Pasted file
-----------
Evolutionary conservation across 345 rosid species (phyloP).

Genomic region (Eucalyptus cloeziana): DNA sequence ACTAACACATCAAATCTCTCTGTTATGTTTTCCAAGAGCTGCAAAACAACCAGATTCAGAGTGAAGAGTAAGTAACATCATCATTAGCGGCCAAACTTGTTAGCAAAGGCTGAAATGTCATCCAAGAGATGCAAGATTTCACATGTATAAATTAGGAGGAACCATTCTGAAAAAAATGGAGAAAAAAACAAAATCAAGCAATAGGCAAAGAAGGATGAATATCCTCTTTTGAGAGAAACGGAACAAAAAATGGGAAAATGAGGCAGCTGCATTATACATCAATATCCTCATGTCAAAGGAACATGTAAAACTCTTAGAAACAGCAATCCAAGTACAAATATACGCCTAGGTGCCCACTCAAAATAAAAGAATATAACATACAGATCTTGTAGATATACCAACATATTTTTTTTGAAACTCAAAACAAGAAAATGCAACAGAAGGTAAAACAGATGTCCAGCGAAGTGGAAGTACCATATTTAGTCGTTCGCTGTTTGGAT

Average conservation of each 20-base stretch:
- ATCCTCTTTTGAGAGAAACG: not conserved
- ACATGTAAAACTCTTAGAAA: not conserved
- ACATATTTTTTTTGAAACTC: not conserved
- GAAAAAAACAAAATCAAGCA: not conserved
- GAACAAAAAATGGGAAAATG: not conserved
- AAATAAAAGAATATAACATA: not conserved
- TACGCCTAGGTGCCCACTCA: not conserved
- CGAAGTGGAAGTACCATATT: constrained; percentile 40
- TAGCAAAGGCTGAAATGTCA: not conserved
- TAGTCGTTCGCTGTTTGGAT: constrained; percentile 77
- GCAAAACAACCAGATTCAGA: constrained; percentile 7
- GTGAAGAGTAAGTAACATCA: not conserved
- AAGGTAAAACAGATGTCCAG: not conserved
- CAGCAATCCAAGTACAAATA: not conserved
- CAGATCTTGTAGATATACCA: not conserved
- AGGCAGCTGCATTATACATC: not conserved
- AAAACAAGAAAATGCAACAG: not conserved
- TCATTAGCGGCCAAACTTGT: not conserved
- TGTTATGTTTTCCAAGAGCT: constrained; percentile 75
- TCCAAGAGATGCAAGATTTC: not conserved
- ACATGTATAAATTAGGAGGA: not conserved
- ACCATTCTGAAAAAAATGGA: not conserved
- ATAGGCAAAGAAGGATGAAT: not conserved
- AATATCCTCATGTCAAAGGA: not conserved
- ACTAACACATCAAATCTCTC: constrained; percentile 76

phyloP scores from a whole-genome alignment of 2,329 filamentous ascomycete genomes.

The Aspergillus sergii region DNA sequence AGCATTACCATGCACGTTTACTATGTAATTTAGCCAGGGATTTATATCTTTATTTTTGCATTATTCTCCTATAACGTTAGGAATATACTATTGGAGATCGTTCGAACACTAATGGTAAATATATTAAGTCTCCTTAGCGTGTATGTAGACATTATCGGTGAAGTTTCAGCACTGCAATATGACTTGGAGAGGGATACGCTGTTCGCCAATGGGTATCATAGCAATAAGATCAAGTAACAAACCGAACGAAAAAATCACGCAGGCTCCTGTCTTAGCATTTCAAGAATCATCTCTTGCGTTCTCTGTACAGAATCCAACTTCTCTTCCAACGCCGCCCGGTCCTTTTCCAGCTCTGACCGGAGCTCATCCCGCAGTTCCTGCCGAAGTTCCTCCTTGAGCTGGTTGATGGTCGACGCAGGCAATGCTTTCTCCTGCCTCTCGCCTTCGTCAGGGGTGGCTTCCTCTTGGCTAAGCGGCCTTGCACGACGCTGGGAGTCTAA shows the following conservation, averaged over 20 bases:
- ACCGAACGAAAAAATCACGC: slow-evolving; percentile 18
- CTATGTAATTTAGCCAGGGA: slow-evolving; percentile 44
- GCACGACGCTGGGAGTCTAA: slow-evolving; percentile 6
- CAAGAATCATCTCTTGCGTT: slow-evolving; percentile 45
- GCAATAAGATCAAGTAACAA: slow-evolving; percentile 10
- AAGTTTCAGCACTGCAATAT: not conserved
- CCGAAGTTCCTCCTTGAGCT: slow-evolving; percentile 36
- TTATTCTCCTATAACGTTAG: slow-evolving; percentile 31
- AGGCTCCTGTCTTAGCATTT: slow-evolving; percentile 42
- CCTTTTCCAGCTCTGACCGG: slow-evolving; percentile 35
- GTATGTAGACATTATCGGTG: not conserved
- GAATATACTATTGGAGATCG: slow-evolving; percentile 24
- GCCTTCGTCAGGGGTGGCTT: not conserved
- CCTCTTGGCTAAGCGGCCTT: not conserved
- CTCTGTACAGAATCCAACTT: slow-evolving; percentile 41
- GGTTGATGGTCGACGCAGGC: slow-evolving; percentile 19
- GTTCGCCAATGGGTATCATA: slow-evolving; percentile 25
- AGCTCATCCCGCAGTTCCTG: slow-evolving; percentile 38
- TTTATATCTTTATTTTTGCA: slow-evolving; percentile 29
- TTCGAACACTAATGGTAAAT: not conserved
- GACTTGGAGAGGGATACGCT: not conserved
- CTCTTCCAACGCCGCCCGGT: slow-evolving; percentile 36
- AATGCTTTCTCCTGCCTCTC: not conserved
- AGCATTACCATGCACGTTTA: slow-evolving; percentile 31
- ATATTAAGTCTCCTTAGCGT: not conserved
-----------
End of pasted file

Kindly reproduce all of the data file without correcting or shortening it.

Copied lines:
Evolutionary conservation across 345 rosid species (phyloP).

Genomic region (Eucalyptus cloeziana): DNA sequence ACTAACACATCAAATCTCTCTGTTATGTTTTCCAAGAGCTGCAAAACAACCAGATTCAGAGTGAAGAGTAAGTAACATCATCATTAGCGGCCAAACTTGTTAGCAAAGGCTGAAATGTCATCCAAGAGATGCAAGATTTCACATGTATAAATTAGGAGGAACCATTCTGAAAAAAATGGAGAAAAAAACAAAATCAAGCAATAGGCAAAGAAGGATGAATATCCTCTTTTGAGAGAAACGGAACAAAAAATGGGAAAATGAGGCAGCTGCATTATACATCAATATCCTCATGTCAAAGGAACATGTAAAACTCTTAGAAACAGCAATCCAAGTACAAATATACGCCTAGGTGCCCACTCAAAATAAAAGAATATAACATACAGATCTTGTAGATATACCAACATATTTTTTTTGAAACTCAAAACAAGAAAATGCAACAGAAGGTAAAACAGATGTCCAGCGAAGTGGAAGTACCATATTTAGTCGTTCGCTGTTTGGAT

Average conservation of each 20-base stretch:
- ATCCTCTTTTGAGAGAAACG: not conserved
- ACATGTAAAACTCTTAGAAA: not conserved
- ACATATTTTTTTTGAAACTC: not conserved
- GAAAAAAACAAAATCAAGCA: not conserved
- GAACAAAAAATGGGAAAATG: not conserved
- AAATAAAAGAATATAACATA: not conserved
- TACGCCTAGGTGCCCACTCA: not conserved
- CGAAGTGGAAGTACCATATT: constrained; percentile 40
- TAGCAAAGGCTGAAATGTCA: not conserved
- TAGTCGTTCGCTGTTTGGAT: constrained; percentile 77
- GCAAAACAACCAGATTCAGA: constrained; percentile 7
- GTGAAGAGTAAGTAACATCA: not conserved
- AAGGTAAAACAGATGTCCAG: not conserved
- CAGCAATCCAAGTACAAATA: not conserved
- CAGATCTTGTAGATATACCA: not conserved
- AGGCAGCTGCATTATACATC: not conserved
- AAAACAAGAAAATGCAACAG: not conserved
- TCATTAGCGGCCAAACTTGT: not conserved
- TGTTATGTTTTCCAAGAGCT: constrained; percentile 75
- TCCAAGAGATGCAAGATTTC: not conserved
- ACATGTATAAATTAGGAGGA: not conserved
- ACCATTCTGAAAAAAATGGA: not conserved
- ATAGGCAAAGAAGGATGAAT: not conserved
- AATATCCTCATGTCAAAGGA: not conserved
- ACTAACACATCAAATCTCTC: constrained; percentile 76

phyloP scores from a whole-genome alignment of 2,329 filamentous ascomycete genomes.

The Aspergillus sergii region DNA sequence AGCATTACCATGCACGTTTACTATGTAATTTAGCCAGGGATTTATATCTTTATTTTTGCATTATTCTCCTATAACGTTAGGAATATACTATTGGAGATCGTTCGAACACTAATGGTAAATATATTAAGTCTCCTTAGCGTGTATGTAGACATTATCGGTGAAGTTTCAGCACTGCAATATGACTTGGAGAGGGATACGCTGTTCGCCAATGGGTATCATAGCAATAAGATCAAGTAACAAACCGAACGAAAAAATCACGCAGGCTCCTGTCTTAGCATTTCAAGAATCATCTCTTGCGTTCTCTGTACAGAATCCAACTTCTCTTCCAACGCCGCCCGGTCCTTTTCCAGCTCTGACCGGAGCTCATCCCGCAGTTCCTGCCGAAGTTCCTCCTTGAGCTGGTTGATGGTCGACGCAGGCAATGCTTTCTCCTGCCTCTCGCCTTCGTCAGGGGTGGCTTCCTCTTGGCTAAGCGGCCTTGCACGACGCTGGGAGTCTAA shows the following conservation, averaged over 20 bases:
- ACCGAACGAAAAAATCACGC: slow-evolving; percentile 18
- CTATGTAATTTAGCCAGGGA: slow-evolving; percentile 44
- GCACGACGCTGGGAGTCTAA: slow-evolving; percentile 6
- CAAGAATCATCTCTTGCGTT: slow-evolving; percentile 45
- GCAATAAGATCAAGTAACAA: slow-evolving; percentile 10
- AAGTTTCAGCACTGCAATAT: not conserved
- CCGAAGTTCCTCCTTGAGCT: slow-evolving; percentile 36
- TTATTCTCCTATAACGTTAG: slow-evolving; percentile 31
- AGGCTCCTGTCTTAGCATTT: slow-evolving; percentile 42
- CCTTTTCCAGCTCTGACCGG: slow-evolving; percentile 35
- GTATGTAGACATTATCGGTG: not conserved
- GAATATACTATTGGAGATCG: slow-evolving; percentile 24
- GCCTTCGTCAGGGGTGGCTT: not conserved
- CCTCTTGGCTAAGCGGCCTT: not conserved
- CTCTGTACAGAATCCAACTT: slow-evolving; percentile 41
- GGTTGATGGTCGACGCAGGC: slow-evolving; percentile 19
- GTTCGCCAATGGGTATCATA: slow-evolving; percentile 25
- AGCTCATCCCGCAGTTCCTG: slow-evolving; percentile 38
- TTTATATCTTTATTTTTGCA: slow-evolving; percentile 29
- TTCGAACACTAATGGTAAAT: not conserved
- GACTTGGAGAGGGATACGCT: not conserved
- CTCTTCCAACGCCGCCCGGT: slow-evolving; percentile 36
- AATGCTTTCTCCTGCCTCTC: not conserved
- AGCATTACCATGCACGTTTA: slow-evolving; percentile 31
- ATATTAAGTCTCCTTAGCGT: not conserved